The BioCar Initiative is an Ontario government-funded project designed to advance the use of more plant-based materials in the auto and agricultural industries. Ford holds a spot on BioCar's advisory board and directs some of the project's automotive research with biomaterials. 

Issues on the working block include: 

  • Moisture absorption: Natural fiber-reinforced plastics are more likely to absorb moisture over time, causing functional and durability concerns.
  • Odor: Injection molding at high temperatures with a natural fiber-reinforced plastic emits an undesirable odor.
  • Decomposition: PLA is designed to decompose quickly, but researchers want to make sure it will last the lifetime of a vehicle before that decomposition process starts. 

Experimentation with nano filler materials in plastic composites is still on Ford's research screen, too. Nano fillers have the potential to reduce weight while increasing strength. Early testing shows, in fact, that a plastic reinforced with 5-percent nano filler, instead of the typical 30-percent glass filler, has strength and lightweight properties better than glass. The big challenge all nano researchers are facing today, however, is how to uniformly exfoliate or disperse the nano material within the composite so that weak spots do not occur. 

Although increased usage of bio-based materials in plastics is still in the advanced research phase, Ford said it has already made great inroads with other bio-based, reclaimed and recycled materials that are in Ford, Lincoln and Mercury vehicles today. 

They include:

  • Soy-based polyurethane foams on the seat cushions and seatbacks, now in production on the Ford Mustang, Expedition, F-150, Focus, Escape, Escape Hybrid, Mercury Mariner and Lincoln Navigator and Lincoln MKS. More than 1.5 million Ford, Lincoln and Mercury vehicles on the road today have soy-foam seats, which equates to a reduction in petroleum oil usage of approximately 1.5 million pounds. This year, Ford has expanded its soy-foam portfolio to include application of a soy-foam headliner on the 2010 Ford Escape and Mercury Mariner for a 25-percent weight savings over a traditional glass-mat headliner.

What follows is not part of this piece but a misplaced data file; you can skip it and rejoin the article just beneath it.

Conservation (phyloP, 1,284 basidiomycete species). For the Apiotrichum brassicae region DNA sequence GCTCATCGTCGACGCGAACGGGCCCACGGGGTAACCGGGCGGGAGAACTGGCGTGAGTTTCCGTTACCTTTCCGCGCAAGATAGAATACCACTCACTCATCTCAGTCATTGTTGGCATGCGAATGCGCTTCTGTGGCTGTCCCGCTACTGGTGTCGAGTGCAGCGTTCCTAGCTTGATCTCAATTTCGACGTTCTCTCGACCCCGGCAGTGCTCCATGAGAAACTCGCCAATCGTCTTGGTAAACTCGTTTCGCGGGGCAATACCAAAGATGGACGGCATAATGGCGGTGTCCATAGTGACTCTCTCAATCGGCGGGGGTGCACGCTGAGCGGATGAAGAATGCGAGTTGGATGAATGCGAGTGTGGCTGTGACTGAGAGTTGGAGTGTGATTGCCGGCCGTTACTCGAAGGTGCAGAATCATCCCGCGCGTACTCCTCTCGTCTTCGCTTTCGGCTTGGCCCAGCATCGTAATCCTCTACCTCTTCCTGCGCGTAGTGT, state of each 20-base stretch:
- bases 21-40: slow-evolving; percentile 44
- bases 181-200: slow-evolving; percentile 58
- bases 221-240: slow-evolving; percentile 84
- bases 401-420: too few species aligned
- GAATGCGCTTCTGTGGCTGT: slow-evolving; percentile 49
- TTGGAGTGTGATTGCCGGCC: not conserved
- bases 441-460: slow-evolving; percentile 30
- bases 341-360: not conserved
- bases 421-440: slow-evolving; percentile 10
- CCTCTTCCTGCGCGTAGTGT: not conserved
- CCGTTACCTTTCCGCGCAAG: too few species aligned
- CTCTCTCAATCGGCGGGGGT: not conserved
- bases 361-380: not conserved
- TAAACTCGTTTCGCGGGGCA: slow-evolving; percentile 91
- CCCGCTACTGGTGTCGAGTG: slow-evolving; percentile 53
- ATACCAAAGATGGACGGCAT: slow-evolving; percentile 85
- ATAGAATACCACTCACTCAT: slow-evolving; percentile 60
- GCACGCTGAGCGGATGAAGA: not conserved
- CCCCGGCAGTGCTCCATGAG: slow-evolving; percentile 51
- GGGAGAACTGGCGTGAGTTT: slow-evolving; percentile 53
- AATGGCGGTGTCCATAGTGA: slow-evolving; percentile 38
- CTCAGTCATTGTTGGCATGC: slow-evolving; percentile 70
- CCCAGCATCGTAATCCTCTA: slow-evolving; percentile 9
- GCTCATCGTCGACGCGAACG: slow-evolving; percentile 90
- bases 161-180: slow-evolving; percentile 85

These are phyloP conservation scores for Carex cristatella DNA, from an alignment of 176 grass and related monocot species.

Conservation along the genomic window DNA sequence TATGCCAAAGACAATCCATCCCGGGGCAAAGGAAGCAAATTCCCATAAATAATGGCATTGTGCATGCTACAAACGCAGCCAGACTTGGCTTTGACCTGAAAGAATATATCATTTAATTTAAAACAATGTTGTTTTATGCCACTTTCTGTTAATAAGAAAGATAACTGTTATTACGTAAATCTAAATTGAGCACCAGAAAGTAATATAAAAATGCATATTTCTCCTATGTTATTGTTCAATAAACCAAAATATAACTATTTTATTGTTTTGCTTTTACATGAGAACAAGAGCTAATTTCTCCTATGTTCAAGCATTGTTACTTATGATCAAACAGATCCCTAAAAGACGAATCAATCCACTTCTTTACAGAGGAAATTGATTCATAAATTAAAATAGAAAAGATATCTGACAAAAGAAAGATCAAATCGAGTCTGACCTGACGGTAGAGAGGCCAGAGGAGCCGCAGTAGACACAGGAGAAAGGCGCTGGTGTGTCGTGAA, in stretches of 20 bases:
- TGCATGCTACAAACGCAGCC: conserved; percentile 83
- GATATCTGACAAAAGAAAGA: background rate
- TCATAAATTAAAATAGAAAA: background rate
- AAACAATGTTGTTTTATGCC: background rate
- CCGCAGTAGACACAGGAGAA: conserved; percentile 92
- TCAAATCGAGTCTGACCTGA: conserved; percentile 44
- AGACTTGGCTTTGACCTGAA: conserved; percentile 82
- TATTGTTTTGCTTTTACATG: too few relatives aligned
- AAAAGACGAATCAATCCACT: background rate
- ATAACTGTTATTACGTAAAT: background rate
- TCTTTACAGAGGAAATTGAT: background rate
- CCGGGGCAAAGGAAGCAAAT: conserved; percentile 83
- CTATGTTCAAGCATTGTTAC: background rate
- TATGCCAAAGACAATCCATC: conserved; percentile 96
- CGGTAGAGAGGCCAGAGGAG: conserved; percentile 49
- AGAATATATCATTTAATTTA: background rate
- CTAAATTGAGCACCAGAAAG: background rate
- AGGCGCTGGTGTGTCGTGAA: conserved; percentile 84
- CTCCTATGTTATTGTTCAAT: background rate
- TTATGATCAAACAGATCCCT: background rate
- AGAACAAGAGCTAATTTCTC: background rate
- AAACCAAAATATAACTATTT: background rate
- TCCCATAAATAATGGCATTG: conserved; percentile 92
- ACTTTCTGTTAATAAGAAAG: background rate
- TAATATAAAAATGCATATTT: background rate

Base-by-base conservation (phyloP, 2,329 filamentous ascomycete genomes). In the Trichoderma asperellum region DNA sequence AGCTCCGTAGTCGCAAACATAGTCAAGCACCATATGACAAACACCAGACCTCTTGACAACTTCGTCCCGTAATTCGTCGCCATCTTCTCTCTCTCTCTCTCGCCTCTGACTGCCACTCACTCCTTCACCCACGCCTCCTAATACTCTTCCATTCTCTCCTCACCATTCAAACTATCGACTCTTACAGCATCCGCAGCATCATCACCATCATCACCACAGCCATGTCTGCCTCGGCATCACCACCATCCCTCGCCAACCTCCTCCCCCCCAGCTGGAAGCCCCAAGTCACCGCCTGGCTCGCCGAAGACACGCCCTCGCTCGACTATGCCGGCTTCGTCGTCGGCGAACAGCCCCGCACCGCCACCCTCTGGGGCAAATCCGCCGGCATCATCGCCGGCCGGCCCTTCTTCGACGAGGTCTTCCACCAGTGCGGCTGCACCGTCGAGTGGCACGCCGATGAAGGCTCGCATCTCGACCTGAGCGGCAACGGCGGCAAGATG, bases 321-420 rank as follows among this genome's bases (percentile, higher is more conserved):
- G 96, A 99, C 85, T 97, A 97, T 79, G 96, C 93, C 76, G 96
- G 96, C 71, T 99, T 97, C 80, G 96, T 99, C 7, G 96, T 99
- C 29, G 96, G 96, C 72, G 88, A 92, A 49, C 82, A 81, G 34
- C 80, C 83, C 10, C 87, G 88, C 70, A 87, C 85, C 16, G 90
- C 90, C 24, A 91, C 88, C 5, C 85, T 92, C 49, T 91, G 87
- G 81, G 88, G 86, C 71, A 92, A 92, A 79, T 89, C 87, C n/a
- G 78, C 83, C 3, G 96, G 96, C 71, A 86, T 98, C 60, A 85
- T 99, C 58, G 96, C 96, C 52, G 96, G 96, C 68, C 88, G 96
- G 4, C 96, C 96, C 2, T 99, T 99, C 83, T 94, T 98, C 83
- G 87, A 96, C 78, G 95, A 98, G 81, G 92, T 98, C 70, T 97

• Underbody systems -- such as aerodynamic shields, splash shields and radiator air deflector shields -- made from post-consumer recycled resins such as detergent bottles, tires and battery casings, diverting between 25 and 30 million pounds of plastic from landfills.
  • 100 percent post-industrial recycled yarns in seat fabrics on vehicles such as the Ford Escape. The 2010 Ford Fusion and Mercury Milan Hybrids feature 85 percent post-industrial yarns and 15 percent solution-dyed yarns. The 100-percent usage represents a 64-percent reduction in energy consumption and a 60-percent reduction in CO2 emissions.

Ford has licensed its soy-based foam to companies such as Deere & Company for agricultural applications. Ford researchers also continue to welcome biomaterial discussions with other non-auto-related manufacturers of items ranging from child car seats to furniture. 

Ford's Biomaterials and Plastics Research group has nearly 50 years of combined experience at Ford Motor Company in paints, plastics and other materials development.

Led by 23-year veteran Debbie Mielewski, the team includes Dr. Cynthia Flanigan, Dr. Ellen Lee, and research engineers Angela Harris and Laura Beyer. 

Mielewski organized Ford's biomaterials program in 2001, leading her team in the development of Ford's soy-based foam seating, which was first introduced on the Ford Model U concept vehicle in 2003 at the North American International Auto Show in Detroit. In 2007, this soy-based foam first hit the production line in the seats of the 2008 Ford Mustang, and has since won multiple awards and industry recognition.